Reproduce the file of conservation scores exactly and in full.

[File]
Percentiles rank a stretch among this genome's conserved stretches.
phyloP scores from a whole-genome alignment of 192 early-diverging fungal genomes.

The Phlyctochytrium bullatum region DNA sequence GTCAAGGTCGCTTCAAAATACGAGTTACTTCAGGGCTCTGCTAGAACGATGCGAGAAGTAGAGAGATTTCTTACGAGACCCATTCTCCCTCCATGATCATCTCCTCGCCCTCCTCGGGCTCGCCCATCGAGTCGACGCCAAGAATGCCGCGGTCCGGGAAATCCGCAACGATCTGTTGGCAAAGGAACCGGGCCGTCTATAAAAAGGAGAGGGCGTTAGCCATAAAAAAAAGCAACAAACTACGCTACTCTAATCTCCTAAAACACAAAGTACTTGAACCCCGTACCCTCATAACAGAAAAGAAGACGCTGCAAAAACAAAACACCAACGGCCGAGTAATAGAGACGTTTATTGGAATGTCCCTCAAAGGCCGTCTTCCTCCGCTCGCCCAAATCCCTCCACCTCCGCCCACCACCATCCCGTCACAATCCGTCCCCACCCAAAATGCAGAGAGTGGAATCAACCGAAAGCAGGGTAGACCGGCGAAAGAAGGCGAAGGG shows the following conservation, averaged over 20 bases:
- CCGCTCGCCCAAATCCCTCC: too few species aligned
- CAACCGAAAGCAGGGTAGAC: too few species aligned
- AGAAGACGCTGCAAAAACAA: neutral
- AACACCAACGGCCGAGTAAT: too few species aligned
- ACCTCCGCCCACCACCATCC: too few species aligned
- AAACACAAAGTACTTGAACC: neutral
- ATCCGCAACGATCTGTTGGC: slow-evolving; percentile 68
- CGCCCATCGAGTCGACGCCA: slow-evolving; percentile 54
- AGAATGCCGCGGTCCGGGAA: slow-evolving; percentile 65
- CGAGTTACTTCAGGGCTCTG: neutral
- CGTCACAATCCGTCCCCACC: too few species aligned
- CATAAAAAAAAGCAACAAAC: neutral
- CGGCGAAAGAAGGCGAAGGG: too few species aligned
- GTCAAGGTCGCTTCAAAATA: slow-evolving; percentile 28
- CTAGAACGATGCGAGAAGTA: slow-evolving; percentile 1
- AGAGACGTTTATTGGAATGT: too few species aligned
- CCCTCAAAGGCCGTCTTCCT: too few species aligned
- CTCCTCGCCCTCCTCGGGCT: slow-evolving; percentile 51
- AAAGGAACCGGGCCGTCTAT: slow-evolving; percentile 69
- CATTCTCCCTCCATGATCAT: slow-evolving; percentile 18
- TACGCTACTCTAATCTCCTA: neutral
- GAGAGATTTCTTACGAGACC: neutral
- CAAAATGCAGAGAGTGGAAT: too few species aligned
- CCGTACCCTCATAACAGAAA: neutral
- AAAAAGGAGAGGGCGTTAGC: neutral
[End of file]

Percentiles rank a stretch among this genome's conserved stretches.
phyloP scores from a whole-genome alignment of 192 early-diverging fungal genomes.

The Phlyctochytrium bullatum region DNA sequence GTCAAGGTCGCTTCAAAATACGAGTTACTTCAGGGCTCTGCTAGAACGATGCGAGAAGTAGAGAGATTTCTTACGAGACCCATTCTCCCTCCATGATCATCTCCTCGCCCTCCTCGGGCTCGCCCATCGAGTCGACGCCAAGAATGCCGCGGTCCGGGAAATCCGCAACGATCTGTTGGCAAAGGAACCGGGCCGTCTATAAAAAGGAGAGGGCGTTAGCCATAAAAAAAAGCAACAAACTACGCTACTCTAATCTCCTAAAACACAAAGTACTTGAACCCCGTACCCTCATAACAGAAAAGAAGACGCTGCAAAAACAAAACACCAACGGCCGAGTAATAGAGACGTTTATTGGAATGTCCCTCAAAGGCCGTCTTCCTCCGCTCGCCCAAATCCCTCCACCTCCGCCCACCACCATCCCGTCACAATCCGTCCCCACCCAAAATGCAGAGAGTGGAATCAACCGAAAGCAGGGTAGACCGGCGAAAGAAGGCGAAGGG shows the following conservation, averaged over 20 bases:
- CCGCTCGCCCAAATCCCTCC: too few species aligned
- CAACCGAAAGCAGGGTAGAC: too few species aligned
- AGAAGACGCTGCAAAAACAA: neutral
- AACACCAACGGCCGAGTAAT: too few species aligned
- ACCTCCGCCCACCACCATCC: too few species aligned
- AAACACAAAGTACTTGAACC: neutral
- ATCCGCAACGATCTGTTGGC: slow-evolving; percentile 68
- CGCCCATCGAGTCGACGCCA: slow-evolving; percentile 54
- AGAATGCCGCGGTCCGGGAA: slow-evolving; percentile 65
- CGAGTTACTTCAGGGCTCTG: neutral
- CGTCACAATCCGTCCCCACC: too few species aligned
- CATAAAAAAAAGCAACAAAC: neutral
- CGGCGAAAGAAGGCGAAGGG: too few species aligned
- GTCAAGGTCGCTTCAAAATA: slow-evolving; percentile 28
- CTAGAACGATGCGAGAAGTA: slow-evolving; percentile 1
- AGAGACGTTTATTGGAATGT: too few species aligned
- CCCTCAAAGGCCGTCTTCCT: too few species aligned
- CTCCTCGCCCTCCTCGGGCT: slow-evolving; percentile 51
- AAAGGAACCGGGCCGTCTAT: slow-evolving; percentile 69
- CATTCTCCCTCCATGATCAT: slow-evolving; percentile 18
- TACGCTACTCTAATCTCCTA: neutral
- GAGAGATTTCTTACGAGACC: neutral
- CAAAATGCAGAGAGTGGAAT: too few species aligned
- CCGTACCCTCATAACAGAAA: neutral
- AAAAAGGAGAGGGCGTTAGC: neutral